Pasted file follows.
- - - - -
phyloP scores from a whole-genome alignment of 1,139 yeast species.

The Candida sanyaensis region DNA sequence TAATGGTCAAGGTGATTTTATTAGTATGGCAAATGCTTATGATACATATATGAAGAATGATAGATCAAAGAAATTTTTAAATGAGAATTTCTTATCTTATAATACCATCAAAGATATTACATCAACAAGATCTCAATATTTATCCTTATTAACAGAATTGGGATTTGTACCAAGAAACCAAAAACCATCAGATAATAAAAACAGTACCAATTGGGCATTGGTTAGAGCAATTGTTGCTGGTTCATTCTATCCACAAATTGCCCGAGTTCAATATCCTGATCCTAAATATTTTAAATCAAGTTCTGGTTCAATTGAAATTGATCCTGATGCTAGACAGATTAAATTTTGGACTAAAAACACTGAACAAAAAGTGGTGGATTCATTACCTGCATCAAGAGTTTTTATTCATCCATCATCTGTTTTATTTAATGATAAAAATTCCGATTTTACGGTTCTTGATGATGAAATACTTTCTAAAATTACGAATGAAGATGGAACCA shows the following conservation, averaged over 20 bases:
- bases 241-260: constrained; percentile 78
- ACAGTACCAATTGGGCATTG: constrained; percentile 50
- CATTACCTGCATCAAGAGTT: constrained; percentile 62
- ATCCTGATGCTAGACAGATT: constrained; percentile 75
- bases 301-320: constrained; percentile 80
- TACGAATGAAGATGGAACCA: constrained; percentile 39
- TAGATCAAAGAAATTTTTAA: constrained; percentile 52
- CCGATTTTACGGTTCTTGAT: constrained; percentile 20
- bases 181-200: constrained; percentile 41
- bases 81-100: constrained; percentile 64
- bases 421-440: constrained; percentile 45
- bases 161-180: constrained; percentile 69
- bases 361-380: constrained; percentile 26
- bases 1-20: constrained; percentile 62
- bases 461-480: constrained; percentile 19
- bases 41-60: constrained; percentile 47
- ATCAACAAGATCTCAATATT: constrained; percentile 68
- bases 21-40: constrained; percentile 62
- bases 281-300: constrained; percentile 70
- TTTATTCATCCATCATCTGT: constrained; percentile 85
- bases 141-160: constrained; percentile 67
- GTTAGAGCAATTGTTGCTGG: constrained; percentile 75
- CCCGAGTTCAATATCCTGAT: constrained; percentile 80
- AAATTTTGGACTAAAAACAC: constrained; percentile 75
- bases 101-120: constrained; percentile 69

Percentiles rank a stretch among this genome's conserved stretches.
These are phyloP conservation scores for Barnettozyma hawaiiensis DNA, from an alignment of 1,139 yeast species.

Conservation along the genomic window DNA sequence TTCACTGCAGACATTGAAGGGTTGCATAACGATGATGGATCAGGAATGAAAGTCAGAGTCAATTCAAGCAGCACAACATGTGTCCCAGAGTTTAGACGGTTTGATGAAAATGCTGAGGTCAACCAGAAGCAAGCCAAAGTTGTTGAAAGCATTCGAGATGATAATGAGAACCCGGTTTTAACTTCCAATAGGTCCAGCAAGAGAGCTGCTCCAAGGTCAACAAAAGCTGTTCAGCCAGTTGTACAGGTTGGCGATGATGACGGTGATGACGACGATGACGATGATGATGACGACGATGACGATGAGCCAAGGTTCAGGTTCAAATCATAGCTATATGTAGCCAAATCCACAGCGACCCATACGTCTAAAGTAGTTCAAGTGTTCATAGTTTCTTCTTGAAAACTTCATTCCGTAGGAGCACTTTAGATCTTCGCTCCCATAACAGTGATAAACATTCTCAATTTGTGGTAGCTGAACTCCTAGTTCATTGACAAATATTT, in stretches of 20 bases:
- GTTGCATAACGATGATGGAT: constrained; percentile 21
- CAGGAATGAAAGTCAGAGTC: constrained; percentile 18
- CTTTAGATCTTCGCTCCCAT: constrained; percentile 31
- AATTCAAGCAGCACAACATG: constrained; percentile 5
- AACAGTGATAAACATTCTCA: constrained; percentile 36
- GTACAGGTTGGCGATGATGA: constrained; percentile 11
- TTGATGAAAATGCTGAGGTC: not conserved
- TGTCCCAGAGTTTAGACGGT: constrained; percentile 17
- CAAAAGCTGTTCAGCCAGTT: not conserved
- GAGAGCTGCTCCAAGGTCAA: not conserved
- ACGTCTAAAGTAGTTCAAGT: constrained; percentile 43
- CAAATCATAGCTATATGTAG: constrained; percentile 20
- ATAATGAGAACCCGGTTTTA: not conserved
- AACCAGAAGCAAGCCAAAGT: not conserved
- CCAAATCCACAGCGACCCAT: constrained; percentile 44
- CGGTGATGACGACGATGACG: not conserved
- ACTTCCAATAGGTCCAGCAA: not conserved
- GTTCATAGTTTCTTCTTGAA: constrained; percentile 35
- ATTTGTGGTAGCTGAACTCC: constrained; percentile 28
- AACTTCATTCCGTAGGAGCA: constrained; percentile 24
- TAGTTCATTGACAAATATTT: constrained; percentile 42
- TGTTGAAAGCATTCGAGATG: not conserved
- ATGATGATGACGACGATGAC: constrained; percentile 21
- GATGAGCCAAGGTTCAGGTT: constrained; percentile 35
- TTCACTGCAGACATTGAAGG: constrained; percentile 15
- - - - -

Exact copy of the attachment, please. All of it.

phyloP scores from a whole-genome alignment of 1,139 yeast species.

The Candida sanyaensis region DNA sequence TAATGGTCAAGGTGATTTTATTAGTATGGCAAATGCTTATGATACATATATGAAGAATGATAGATCAAAGAAATTTTTAAATGAGAATTTCTTATCTTATAATACCATCAAAGATATTACATCAACAAGATCTCAATATTTATCCTTATTAACAGAATTGGGATTTGTACCAAGAAACCAAAAACCATCAGATAATAAAAACAGTACCAATTGGGCATTGGTTAGAGCAATTGTTGCTGGTTCATTCTATCCACAAATTGCCCGAGTTCAATATCCTGATCCTAAATATTTTAAATCAAGTTCTGGTTCAATTGAAATTGATCCTGATGCTAGACAGATTAAATTTTGGACTAAAAACACTGAACAAAAAGTGGTGGATTCATTACCTGCATCAAGAGTTTTTATTCATCCATCATCTGTTTTATTTAATGATAAAAATTCCGATTTTACGGTTCTTGATGATGAAATACTTTCTAAAATTACGAATGAAGATGGAACCA shows the following conservation, averaged over 20 bases:
- bases 241-260: constrained; percentile 78
- ACAGTACCAATTGGGCATTG: constrained; percentile 50
- CATTACCTGCATCAAGAGTT: constrained; percentile 62
- ATCCTGATGCTAGACAGATT: constrained; percentile 75
- bases 301-320: constrained; percentile 80
- TACGAATGAAGATGGAACCA: constrained; percentile 39
- TAGATCAAAGAAATTTTTAA: constrained; percentile 52
- CCGATTTTACGGTTCTTGAT: constrained; percentile 20
- bases 181-200: constrained; percentile 41
- bases 81-100: constrained; percentile 64
- bases 421-440: constrained; percentile 45
- bases 161-180: constrained; percentile 69
- bases 361-380: constrained; percentile 26
- bases 1-20: constrained; percentile 62
- bases 461-480: constrained; percentile 19
- bases 41-60: constrained; percentile 47
- ATCAACAAGATCTCAATATT: constrained; percentile 68
- bases 21-40: constrained; percentile 62
- bases 281-300: constrained; percentile 70
- TTTATTCATCCATCATCTGT: constrained; percentile 85
- bases 141-160: constrained; percentile 67
- GTTAGAGCAATTGTTGCTGG: constrained; percentile 75
- CCCGAGTTCAATATCCTGAT: constrained; percentile 80
- AAATTTTGGACTAAAAACAC: constrained; percentile 75
- bases 101-120: constrained; percentile 69

Percentiles rank a stretch among this genome's conserved stretches.
These are phyloP conservation scores for Barnettozyma hawaiiensis DNA, from an alignment of 1,139 yeast species.

Conservation along the genomic window DNA sequence TTCACTGCAGACATTGAAGGGTTGCATAACGATGATGGATCAGGAATGAAAGTCAGAGTCAATTCAAGCAGCACAACATGTGTCCCAGAGTTTAGACGGTTTGATGAAAATGCTGAGGTCAACCAGAAGCAAGCCAAAGTTGTTGAAAGCATTCGAGATGATAATGAGAACCCGGTTTTAACTTCCAATAGGTCCAGCAAGAGAGCTGCTCCAAGGTCAACAAAAGCTGTTCAGCCAGTTGTACAGGTTGGCGATGATGACGGTGATGACGACGATGACGATGATGATGACGACGATGACGATGAGCCAAGGTTCAGGTTCAAATCATAGCTATATGTAGCCAAATCCACAGCGACCCATACGTCTAAAGTAGTTCAAGTGTTCATAGTTTCTTCTTGAAAACTTCATTCCGTAGGAGCACTTTAGATCTTCGCTCCCATAACAGTGATAAACATTCTCAATTTGTGGTAGCTGAACTCCTAGTTCATTGACAAATATTT, in stretches of 20 bases:
- GTTGCATAACGATGATGGAT: constrained; percentile 21
- CAGGAATGAAAGTCAGAGTC: constrained; percentile 18
- CTTTAGATCTTCGCTCCCAT: constrained; percentile 31
- AATTCAAGCAGCACAACATG: constrained; percentile 5
- AACAGTGATAAACATTCTCA: constrained; percentile 36
- GTACAGGTTGGCGATGATGA: constrained; percentile 11
- TTGATGAAAATGCTGAGGTC: not conserved
- TGTCCCAGAGTTTAGACGGT: constrained; percentile 17
- CAAAAGCTGTTCAGCCAGTT: not conserved
- GAGAGCTGCTCCAAGGTCAA: not conserved
- ACGTCTAAAGTAGTTCAAGT: constrained; percentile 43
- CAAATCATAGCTATATGTAG: constrained; percentile 20
- ATAATGAGAACCCGGTTTTA: not conserved
- AACCAGAAGCAAGCCAAAGT: not conserved
- CCAAATCCACAGCGACCCAT: constrained; percentile 44
- CGGTGATGACGACGATGACG: not conserved
- ACTTCCAATAGGTCCAGCAA: not conserved
- GTTCATAGTTTCTTCTTGAA: constrained; percentile 35
- ATTTGTGGTAGCTGAACTCC: constrained; percentile 28
- AACTTCATTCCGTAGGAGCA: constrained; percentile 24
- TAGTTCATTGACAAATATTT: constrained; percentile 42
- TGTTGAAAGCATTCGAGATG: not conserved
- ATGATGATGACGACGATGAC: constrained; percentile 21
- GATGAGCCAAGGTTCAGGTT: constrained; percentile 35
- TTCACTGCAGACATTGAAGG: constrained; percentile 15